Nangapuram Venkatesha Iyengar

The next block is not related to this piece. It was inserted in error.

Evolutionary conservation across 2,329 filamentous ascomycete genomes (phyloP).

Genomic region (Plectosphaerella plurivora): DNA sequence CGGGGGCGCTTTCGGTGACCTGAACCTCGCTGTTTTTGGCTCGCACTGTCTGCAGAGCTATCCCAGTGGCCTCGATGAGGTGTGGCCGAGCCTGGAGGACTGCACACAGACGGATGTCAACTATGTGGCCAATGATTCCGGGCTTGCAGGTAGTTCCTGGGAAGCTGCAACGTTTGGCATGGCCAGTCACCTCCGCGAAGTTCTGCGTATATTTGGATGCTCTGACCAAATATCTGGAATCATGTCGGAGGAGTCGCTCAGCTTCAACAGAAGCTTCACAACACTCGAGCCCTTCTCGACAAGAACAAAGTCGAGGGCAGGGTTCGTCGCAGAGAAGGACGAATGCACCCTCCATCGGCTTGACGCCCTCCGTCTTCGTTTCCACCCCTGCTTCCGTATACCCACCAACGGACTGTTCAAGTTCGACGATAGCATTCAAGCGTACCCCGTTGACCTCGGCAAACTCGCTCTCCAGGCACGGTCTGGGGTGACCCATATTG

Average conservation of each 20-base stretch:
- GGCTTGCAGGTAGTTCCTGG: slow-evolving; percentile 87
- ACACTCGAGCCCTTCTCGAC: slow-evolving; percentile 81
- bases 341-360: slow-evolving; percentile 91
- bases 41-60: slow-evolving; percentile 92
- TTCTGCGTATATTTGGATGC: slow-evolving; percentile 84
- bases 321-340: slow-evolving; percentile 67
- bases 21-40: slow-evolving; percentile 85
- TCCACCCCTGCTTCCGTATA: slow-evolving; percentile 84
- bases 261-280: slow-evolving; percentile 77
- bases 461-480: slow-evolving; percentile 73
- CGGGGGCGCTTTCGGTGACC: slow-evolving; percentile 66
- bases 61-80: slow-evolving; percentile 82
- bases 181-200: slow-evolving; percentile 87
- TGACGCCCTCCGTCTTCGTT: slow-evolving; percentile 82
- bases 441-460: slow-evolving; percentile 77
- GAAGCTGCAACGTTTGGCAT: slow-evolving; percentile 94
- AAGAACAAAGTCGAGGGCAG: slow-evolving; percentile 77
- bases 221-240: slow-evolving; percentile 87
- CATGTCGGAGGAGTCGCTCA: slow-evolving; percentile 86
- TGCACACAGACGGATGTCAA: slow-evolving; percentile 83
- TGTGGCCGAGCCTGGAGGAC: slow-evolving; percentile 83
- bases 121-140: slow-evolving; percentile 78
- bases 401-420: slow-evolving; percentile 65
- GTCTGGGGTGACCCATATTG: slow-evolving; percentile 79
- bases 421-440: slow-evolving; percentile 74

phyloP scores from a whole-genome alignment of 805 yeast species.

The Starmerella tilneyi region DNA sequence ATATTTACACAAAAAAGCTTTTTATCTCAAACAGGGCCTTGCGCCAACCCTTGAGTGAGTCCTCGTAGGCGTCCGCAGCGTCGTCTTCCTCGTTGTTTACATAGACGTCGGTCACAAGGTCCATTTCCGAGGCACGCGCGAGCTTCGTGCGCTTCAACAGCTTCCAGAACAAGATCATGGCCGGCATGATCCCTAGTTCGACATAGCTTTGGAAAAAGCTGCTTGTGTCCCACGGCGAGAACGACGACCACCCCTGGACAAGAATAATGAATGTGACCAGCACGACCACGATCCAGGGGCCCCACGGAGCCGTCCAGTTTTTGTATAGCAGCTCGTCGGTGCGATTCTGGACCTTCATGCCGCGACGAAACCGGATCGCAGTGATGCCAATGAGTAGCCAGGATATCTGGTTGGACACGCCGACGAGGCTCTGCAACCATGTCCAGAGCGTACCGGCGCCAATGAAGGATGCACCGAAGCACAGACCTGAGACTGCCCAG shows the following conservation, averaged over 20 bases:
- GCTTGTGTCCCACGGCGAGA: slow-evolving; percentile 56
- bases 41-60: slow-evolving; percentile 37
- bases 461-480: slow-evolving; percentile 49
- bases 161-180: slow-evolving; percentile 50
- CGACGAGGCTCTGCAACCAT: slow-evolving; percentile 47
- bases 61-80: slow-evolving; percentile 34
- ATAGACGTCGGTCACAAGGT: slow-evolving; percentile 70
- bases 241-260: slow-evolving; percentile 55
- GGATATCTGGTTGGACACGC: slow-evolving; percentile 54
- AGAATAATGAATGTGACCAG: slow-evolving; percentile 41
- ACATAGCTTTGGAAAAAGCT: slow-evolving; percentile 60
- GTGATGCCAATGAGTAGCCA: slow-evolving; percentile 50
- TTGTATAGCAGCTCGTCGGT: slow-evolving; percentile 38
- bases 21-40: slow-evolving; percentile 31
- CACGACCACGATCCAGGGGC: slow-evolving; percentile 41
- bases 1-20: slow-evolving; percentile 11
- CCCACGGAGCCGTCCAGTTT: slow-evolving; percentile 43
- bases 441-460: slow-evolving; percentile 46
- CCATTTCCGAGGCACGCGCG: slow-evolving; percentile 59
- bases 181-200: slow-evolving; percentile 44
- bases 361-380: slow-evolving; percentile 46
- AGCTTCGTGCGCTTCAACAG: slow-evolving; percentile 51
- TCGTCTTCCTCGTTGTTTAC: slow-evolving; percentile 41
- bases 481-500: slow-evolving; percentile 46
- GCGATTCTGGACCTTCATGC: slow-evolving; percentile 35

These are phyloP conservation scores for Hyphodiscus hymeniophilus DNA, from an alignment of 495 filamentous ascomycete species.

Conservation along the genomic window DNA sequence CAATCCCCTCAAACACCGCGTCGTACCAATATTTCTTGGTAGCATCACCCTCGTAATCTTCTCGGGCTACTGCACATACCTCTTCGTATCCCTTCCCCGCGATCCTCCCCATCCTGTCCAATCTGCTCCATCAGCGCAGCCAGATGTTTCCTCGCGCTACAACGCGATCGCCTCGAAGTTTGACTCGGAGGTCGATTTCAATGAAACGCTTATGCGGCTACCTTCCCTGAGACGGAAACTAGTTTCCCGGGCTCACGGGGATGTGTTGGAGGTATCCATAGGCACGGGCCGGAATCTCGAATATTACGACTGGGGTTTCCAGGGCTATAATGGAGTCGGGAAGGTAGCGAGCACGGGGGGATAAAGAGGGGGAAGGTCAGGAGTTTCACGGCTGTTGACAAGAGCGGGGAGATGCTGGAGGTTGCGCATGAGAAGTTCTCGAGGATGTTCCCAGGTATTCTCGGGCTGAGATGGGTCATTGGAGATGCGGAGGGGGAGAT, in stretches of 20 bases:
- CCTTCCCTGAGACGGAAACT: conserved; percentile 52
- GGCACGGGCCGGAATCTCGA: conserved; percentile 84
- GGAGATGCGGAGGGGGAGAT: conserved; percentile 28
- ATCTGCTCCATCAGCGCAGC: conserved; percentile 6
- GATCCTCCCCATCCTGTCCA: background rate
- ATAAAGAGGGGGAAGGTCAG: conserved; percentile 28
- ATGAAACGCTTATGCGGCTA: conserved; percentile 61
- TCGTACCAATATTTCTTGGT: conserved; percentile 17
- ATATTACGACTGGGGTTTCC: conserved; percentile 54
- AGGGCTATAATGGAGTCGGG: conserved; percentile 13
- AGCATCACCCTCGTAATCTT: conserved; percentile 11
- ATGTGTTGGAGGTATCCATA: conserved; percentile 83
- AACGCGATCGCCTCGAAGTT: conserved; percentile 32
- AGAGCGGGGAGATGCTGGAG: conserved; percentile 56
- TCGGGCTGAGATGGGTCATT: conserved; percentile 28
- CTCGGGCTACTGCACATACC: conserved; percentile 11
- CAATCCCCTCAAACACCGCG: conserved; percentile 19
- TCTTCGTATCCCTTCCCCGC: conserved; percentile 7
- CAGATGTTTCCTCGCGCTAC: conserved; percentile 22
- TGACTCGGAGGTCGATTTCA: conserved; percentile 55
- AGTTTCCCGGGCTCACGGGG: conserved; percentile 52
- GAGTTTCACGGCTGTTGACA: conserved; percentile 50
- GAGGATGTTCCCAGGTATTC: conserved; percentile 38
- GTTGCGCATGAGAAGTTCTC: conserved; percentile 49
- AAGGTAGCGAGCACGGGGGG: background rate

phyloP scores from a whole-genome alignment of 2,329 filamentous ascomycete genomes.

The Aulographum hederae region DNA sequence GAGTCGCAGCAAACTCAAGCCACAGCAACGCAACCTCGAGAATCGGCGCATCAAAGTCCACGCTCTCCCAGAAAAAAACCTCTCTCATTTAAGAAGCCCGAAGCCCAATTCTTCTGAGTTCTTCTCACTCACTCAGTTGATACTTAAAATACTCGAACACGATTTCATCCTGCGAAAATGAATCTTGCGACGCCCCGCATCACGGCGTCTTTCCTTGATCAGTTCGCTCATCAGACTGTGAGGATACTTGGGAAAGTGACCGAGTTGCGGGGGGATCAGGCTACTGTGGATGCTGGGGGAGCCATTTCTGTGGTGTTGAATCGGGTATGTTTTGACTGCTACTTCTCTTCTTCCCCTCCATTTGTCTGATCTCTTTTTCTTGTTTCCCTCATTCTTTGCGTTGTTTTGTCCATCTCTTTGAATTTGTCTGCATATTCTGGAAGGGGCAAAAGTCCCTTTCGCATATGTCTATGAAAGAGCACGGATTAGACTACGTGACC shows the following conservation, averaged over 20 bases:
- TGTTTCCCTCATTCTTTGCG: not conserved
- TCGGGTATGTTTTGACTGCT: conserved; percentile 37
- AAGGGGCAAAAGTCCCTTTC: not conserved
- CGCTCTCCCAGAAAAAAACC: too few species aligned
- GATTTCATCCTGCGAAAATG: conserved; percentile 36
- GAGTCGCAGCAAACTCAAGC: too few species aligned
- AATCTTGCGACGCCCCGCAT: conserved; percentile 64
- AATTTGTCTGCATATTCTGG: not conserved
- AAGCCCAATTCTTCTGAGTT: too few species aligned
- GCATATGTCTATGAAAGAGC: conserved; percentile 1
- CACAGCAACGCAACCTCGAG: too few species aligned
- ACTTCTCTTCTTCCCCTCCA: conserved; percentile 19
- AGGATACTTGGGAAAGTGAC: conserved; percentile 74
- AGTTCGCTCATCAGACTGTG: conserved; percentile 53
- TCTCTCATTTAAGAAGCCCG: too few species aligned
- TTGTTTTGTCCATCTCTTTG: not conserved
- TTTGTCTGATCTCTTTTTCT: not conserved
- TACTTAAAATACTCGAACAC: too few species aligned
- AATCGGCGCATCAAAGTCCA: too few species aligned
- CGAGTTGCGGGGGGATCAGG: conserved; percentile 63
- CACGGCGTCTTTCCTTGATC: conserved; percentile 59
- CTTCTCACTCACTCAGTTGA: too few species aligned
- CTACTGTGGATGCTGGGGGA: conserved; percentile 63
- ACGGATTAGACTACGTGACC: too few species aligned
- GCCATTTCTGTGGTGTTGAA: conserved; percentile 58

Among those who built the Kannada Sahitya Parishad, it is essential for my contentment to reminisce about the early few. Nangapuram Venkatesha Iyengar is one of them. He was the chief of the government’s meteorological department. Apparently he was Bellave Venkatanaranappa’s teacher. Their affection and respect towards each other was intense. His contributions to the activities of the Vijñāna Pracāra Saṅgha run by Venkatanaranappa and to the publication of the newsletter Vijñāna were both wholehearted and invaluable. Nangapuram Venkatesha Iyengar was a person with liberal views about different faiths. He had an unsurpassed devotion towards Sri Ramakrishna Paramahamsa. He would be highly enthusiastic about the birthday celebrations of Ramakrishna and Vivekananda. If I remember right, he has even translated Sri Ramakrishna Paramahamsa’s Vacanāmṛta into Kannada. He has also written the biographies of great devotees including those of Nanda and Mirabai. He had a powerful writing style. It appears that during his student days, he had read with great interest a prose-poem, Saugandhikāpaharaṇa, composed in the campū-kāvya style. He was quite fond of the kāvya (poetical work) Jagannāthavijaya of Rudrabhaṭṭa. He was influenced by some of the greatest treatises of his time. Nangapuram Venkatesha Iyengar was an extremely honest man. He never tolerated dishonesty or injustice. He was not a man of many words. If the situation provoked him, the only words that would leave his lips were ‘Jāji’ (Jessamine), ‘Mallige’ (Jasmine), and ‘Sampige’ (Magnolia) or ‘Katti’ (knife, sword), ‘Pañju’ (torch), and ‘Śūla’ (spear). His temperament was singularly intense. He was as brutal as he was soft and as gentle as he was sharp. Whenever he attended Sāhitya Sammelanas (literary conferences), he carried a cane trunk filled with a variety of snacks like Pūri, Sajjappa, Chakkuli, Kaḍalekāyi uṇḍe, Yeḻḻuṇḍe, and Hurigāḻu. “Have you bathed?” he would ask our group of friends. Soon after our response in the affirmative, he would call us all to his room and distribute the snacks. In case we said, “That’s enough!” he would forcibly thrust a little more into our hands and say, “When you are asked to eat, you have to accept it!” And watching our mischief he would laugh.